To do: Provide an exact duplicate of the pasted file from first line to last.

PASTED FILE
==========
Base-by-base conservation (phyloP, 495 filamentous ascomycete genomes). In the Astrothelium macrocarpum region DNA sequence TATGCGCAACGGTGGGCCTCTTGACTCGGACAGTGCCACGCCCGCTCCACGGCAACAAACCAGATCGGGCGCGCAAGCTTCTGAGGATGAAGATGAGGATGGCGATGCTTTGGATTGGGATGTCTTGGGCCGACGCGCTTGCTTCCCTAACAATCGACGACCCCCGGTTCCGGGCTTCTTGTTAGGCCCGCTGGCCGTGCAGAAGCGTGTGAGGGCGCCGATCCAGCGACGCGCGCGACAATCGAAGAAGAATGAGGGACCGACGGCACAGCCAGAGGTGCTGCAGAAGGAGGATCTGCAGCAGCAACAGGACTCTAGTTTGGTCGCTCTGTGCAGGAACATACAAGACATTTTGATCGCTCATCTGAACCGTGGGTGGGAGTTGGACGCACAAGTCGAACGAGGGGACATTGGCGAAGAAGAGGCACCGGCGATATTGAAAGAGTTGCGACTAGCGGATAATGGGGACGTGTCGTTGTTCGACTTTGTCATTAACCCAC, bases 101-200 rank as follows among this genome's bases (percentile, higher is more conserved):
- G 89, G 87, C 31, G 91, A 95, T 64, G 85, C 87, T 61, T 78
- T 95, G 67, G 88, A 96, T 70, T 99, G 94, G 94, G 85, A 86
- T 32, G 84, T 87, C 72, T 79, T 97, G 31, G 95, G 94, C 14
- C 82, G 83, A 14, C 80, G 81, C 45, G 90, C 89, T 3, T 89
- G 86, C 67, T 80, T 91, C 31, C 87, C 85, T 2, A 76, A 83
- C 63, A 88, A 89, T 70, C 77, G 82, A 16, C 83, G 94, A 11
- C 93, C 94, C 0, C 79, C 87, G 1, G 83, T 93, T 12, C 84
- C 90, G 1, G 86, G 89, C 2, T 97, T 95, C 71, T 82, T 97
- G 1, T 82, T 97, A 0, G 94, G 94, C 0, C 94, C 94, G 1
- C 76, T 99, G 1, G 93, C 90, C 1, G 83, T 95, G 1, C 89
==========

Base-by-base conservation (phyloP, 495 filamentous ascomycete genomes). In the Astrothelium macrocarpum region DNA sequence TATGCGCAACGGTGGGCCTCTTGACTCGGACAGTGCCACGCCCGCTCCACGGCAACAAACCAGATCGGGCGCGCAAGCTTCTGAGGATGAAGATGAGGATGGCGATGCTTTGGATTGGGATGTCTTGGGCCGACGCGCTTGCTTCCCTAACAATCGACGACCCCCGGTTCCGGGCTTCTTGTTAGGCCCGCTGGCCGTGCAGAAGCGTGTGAGGGCGCCGATCCAGCGACGCGCGCGACAATCGAAGAAGAATGAGGGACCGACGGCACAGCCAGAGGTGCTGCAGAAGGAGGATCTGCAGCAGCAACAGGACTCTAGTTTGGTCGCTCTGTGCAGGAACATACAAGACATTTTGATCGCTCATCTGAACCGTGGGTGGGAGTTGGACGCACAAGTCGAACGAGGGGACATTGGCGAAGAAGAGGCACCGGCGATATTGAAAGAGTTGCGACTAGCGGATAATGGGGACGTGTCGTTGTTCGACTTTGTCATTAACCCAC, bases 101-200 rank as follows among this genome's bases (percentile, higher is more conserved):
- G 89, G 87, C 31, G 91, A 95, T 64, G 85, C 87, T 61, T 78
- T 95, G 67, G 88, A 96, T 70, T 99, G 94, G 94, G 85, A 86
- T 32, G 84, T 87, C 72, T 79, T 97, G 31, G 95, G 94, C 14
- C 82, G 83, A 14, C 80, G 81, C 45, G 90, C 89, T 3, T 89
- G 86, C 67, T 80, T 91, C 31, C 87, C 85, T 2, A 76, A 83
- C 63, A 88, A 89, T 70, C 77, G 82, A 16, C 83, G 94, A 11
- C 93, C 94, C 0, C 79, C 87, G 1, G 83, T 93, T 12, C 84
- C 90, G 1, G 86, G 89, C 2, T 97, T 95, C 71, T 82, T 97
- G 1, T 82, T 97, A 0, G 94, G 94, C 0, C 94, C 94, G 1
- C 76, T 99, G 1, G 93, C 90, C 1, G 83, T 95, G 1, C 89